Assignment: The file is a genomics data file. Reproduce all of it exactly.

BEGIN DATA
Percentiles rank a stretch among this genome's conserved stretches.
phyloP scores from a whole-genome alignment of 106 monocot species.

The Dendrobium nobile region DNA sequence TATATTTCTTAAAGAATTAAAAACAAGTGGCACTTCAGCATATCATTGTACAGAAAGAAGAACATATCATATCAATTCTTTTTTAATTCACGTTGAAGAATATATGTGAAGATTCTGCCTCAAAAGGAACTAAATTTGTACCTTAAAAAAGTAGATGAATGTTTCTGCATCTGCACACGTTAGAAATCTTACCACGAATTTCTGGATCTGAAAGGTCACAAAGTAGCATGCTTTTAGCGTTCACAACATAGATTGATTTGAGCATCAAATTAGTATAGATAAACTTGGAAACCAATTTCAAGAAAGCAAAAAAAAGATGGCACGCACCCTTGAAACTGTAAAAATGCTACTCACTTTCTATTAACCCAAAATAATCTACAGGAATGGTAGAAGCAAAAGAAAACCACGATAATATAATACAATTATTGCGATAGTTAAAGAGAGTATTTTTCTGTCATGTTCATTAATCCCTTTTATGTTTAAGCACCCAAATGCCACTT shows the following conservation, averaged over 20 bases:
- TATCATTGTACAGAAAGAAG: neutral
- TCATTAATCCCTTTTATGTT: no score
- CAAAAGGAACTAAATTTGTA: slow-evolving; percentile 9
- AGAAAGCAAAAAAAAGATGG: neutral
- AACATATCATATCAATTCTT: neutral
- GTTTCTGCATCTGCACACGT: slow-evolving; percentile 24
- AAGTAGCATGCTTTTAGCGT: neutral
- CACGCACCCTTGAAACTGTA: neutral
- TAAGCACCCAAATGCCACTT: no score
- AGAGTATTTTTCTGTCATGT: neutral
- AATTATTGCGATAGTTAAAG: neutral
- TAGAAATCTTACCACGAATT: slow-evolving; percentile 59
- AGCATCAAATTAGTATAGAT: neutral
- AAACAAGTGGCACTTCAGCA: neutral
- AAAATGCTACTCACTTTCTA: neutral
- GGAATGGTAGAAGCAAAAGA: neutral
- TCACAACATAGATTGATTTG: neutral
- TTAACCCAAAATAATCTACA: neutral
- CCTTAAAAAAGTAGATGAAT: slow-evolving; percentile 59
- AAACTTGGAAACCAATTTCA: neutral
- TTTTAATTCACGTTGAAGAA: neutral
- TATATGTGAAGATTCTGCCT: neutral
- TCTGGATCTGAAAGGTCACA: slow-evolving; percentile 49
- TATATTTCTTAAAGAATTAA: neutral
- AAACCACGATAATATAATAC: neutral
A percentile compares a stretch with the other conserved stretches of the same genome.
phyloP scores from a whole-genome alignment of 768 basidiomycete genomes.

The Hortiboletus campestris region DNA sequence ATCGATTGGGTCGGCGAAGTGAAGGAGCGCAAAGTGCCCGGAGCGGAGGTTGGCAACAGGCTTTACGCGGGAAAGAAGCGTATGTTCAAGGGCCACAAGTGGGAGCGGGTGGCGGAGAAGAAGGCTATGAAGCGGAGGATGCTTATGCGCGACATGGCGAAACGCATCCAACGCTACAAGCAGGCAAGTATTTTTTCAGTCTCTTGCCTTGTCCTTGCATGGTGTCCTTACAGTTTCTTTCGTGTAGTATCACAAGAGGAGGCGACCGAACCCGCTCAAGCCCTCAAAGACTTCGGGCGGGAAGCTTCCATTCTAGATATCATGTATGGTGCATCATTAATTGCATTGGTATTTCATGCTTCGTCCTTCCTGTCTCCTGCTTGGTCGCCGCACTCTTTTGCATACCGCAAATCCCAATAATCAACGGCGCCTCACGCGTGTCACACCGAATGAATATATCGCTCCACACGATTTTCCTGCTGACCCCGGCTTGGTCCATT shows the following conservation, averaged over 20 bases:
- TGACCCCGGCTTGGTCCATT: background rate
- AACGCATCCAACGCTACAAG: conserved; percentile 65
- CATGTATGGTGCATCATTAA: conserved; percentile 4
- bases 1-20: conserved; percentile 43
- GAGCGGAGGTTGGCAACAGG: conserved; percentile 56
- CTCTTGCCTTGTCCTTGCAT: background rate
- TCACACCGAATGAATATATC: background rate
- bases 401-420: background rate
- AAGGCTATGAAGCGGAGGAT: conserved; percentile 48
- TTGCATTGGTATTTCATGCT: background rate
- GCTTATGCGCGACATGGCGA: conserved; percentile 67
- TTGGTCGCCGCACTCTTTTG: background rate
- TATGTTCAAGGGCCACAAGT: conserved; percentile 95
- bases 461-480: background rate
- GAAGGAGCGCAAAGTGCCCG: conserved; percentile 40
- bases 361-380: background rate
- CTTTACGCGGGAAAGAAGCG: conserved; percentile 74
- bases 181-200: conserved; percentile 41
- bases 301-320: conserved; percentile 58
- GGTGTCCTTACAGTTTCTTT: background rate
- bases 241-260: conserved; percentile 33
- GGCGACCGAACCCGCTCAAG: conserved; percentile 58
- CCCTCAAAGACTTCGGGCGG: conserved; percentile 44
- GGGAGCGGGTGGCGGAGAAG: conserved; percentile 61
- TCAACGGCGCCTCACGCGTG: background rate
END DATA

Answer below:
Percentiles rank a stretch among this genome's conserved stretches.
phyloP scores from a whole-genome alignment of 106 monocot species.

The Dendrobium nobile region DNA sequence TATATTTCTTAAAGAATTAAAAACAAGTGGCACTTCAGCATATCATTGTACAGAAAGAAGAACATATCATATCAATTCTTTTTTAATTCACGTTGAAGAATATATGTGAAGATTCTGCCTCAAAAGGAACTAAATTTGTACCTTAAAAAAGTAGATGAATGTTTCTGCATCTGCACACGTTAGAAATCTTACCACGAATTTCTGGATCTGAAAGGTCACAAAGTAGCATGCTTTTAGCGTTCACAACATAGATTGATTTGAGCATCAAATTAGTATAGATAAACTTGGAAACCAATTTCAAGAAAGCAAAAAAAAGATGGCACGCACCCTTGAAACTGTAAAAATGCTACTCACTTTCTATTAACCCAAAATAATCTACAGGAATGGTAGAAGCAAAAGAAAACCACGATAATATAATACAATTATTGCGATAGTTAAAGAGAGTATTTTTCTGTCATGTTCATTAATCCCTTTTATGTTTAAGCACCCAAATGCCACTT shows the following conservation, averaged over 20 bases:
- TATCATTGTACAGAAAGAAG: neutral
- TCATTAATCCCTTTTATGTT: no score
- CAAAAGGAACTAAATTTGTA: slow-evolving; percentile 9
- AGAAAGCAAAAAAAAGATGG: neutral
- AACATATCATATCAATTCTT: neutral
- GTTTCTGCATCTGCACACGT: slow-evolving; percentile 24
- AAGTAGCATGCTTTTAGCGT: neutral
- CACGCACCCTTGAAACTGTA: neutral
- TAAGCACCCAAATGCCACTT: no score
- AGAGTATTTTTCTGTCATGT: neutral
- AATTATTGCGATAGTTAAAG: neutral
- TAGAAATCTTACCACGAATT: slow-evolving; percentile 59
- AGCATCAAATTAGTATAGAT: neutral
- AAACAAGTGGCACTTCAGCA: neutral
- AAAATGCTACTCACTTTCTA: neutral
- GGAATGGTAGAAGCAAAAGA: neutral
- TCACAACATAGATTGATTTG: neutral
- TTAACCCAAAATAATCTACA: neutral
- CCTTAAAAAAGTAGATGAAT: slow-evolving; percentile 59
- AAACTTGGAAACCAATTTCA: neutral
- TTTTAATTCACGTTGAAGAA: neutral
- TATATGTGAAGATTCTGCCT: neutral
- TCTGGATCTGAAAGGTCACA: slow-evolving; percentile 49
- TATATTTCTTAAAGAATTAA: neutral
- AAACCACGATAATATAATAC: neutral
A percentile compares a stretch with the other conserved stretches of the same genome.
phyloP scores from a whole-genome alignment of 768 basidiomycete genomes.

The Hortiboletus campestris region DNA sequence ATCGATTGGGTCGGCGAAGTGAAGGAGCGCAAAGTGCCCGGAGCGGAGGTTGGCAACAGGCTTTACGCGGGAAAGAAGCGTATGTTCAAGGGCCACAAGTGGGAGCGGGTGGCGGAGAAGAAGGCTATGAAGCGGAGGATGCTTATGCGCGACATGGCGAAACGCATCCAACGCTACAAGCAGGCAAGTATTTTTTCAGTCTCTTGCCTTGTCCTTGCATGGTGTCCTTACAGTTTCTTTCGTGTAGTATCACAAGAGGAGGCGACCGAACCCGCTCAAGCCCTCAAAGACTTCGGGCGGGAAGCTTCCATTCTAGATATCATGTATGGTGCATCATTAATTGCATTGGTATTTCATGCTTCGTCCTTCCTGTCTCCTGCTTGGTCGCCGCACTCTTTTGCATACCGCAAATCCCAATAATCAACGGCGCCTCACGCGTGTCACACCGAATGAATATATCGCTCCACACGATTTTCCTGCTGACCCCGGCTTGGTCCATT shows the following conservation, averaged over 20 bases:
- TGACCCCGGCTTGGTCCATT: background rate
- AACGCATCCAACGCTACAAG: conserved; percentile 65
- CATGTATGGTGCATCATTAA: conserved; percentile 4
- bases 1-20: conserved; percentile 43
- GAGCGGAGGTTGGCAACAGG: conserved; percentile 56
- CTCTTGCCTTGTCCTTGCAT: background rate
- TCACACCGAATGAATATATC: background rate
- bases 401-420: background rate
- AAGGCTATGAAGCGGAGGAT: conserved; percentile 48
- TTGCATTGGTATTTCATGCT: background rate
- GCTTATGCGCGACATGGCGA: conserved; percentile 67
- TTGGTCGCCGCACTCTTTTG: background rate
- TATGTTCAAGGGCCACAAGT: conserved; percentile 95
- bases 461-480: background rate
- GAAGGAGCGCAAAGTGCCCG: conserved; percentile 40
- bases 361-380: background rate
- CTTTACGCGGGAAAGAAGCG: conserved; percentile 74
- bases 181-200: conserved; percentile 41
- bases 301-320: conserved; percentile 58
- GGTGTCCTTACAGTTTCTTT: background rate
- bases 241-260: conserved; percentile 33
- GGCGACCGAACCCGCTCAAG: conserved; percentile 58
- CCCTCAAAGACTTCGGGCGG: conserved; percentile 44
- GGGAGCGGGTGGCGGAGAAG: conserved; percentile 61
- TCAACGGCGCCTCACGCGTG: background rate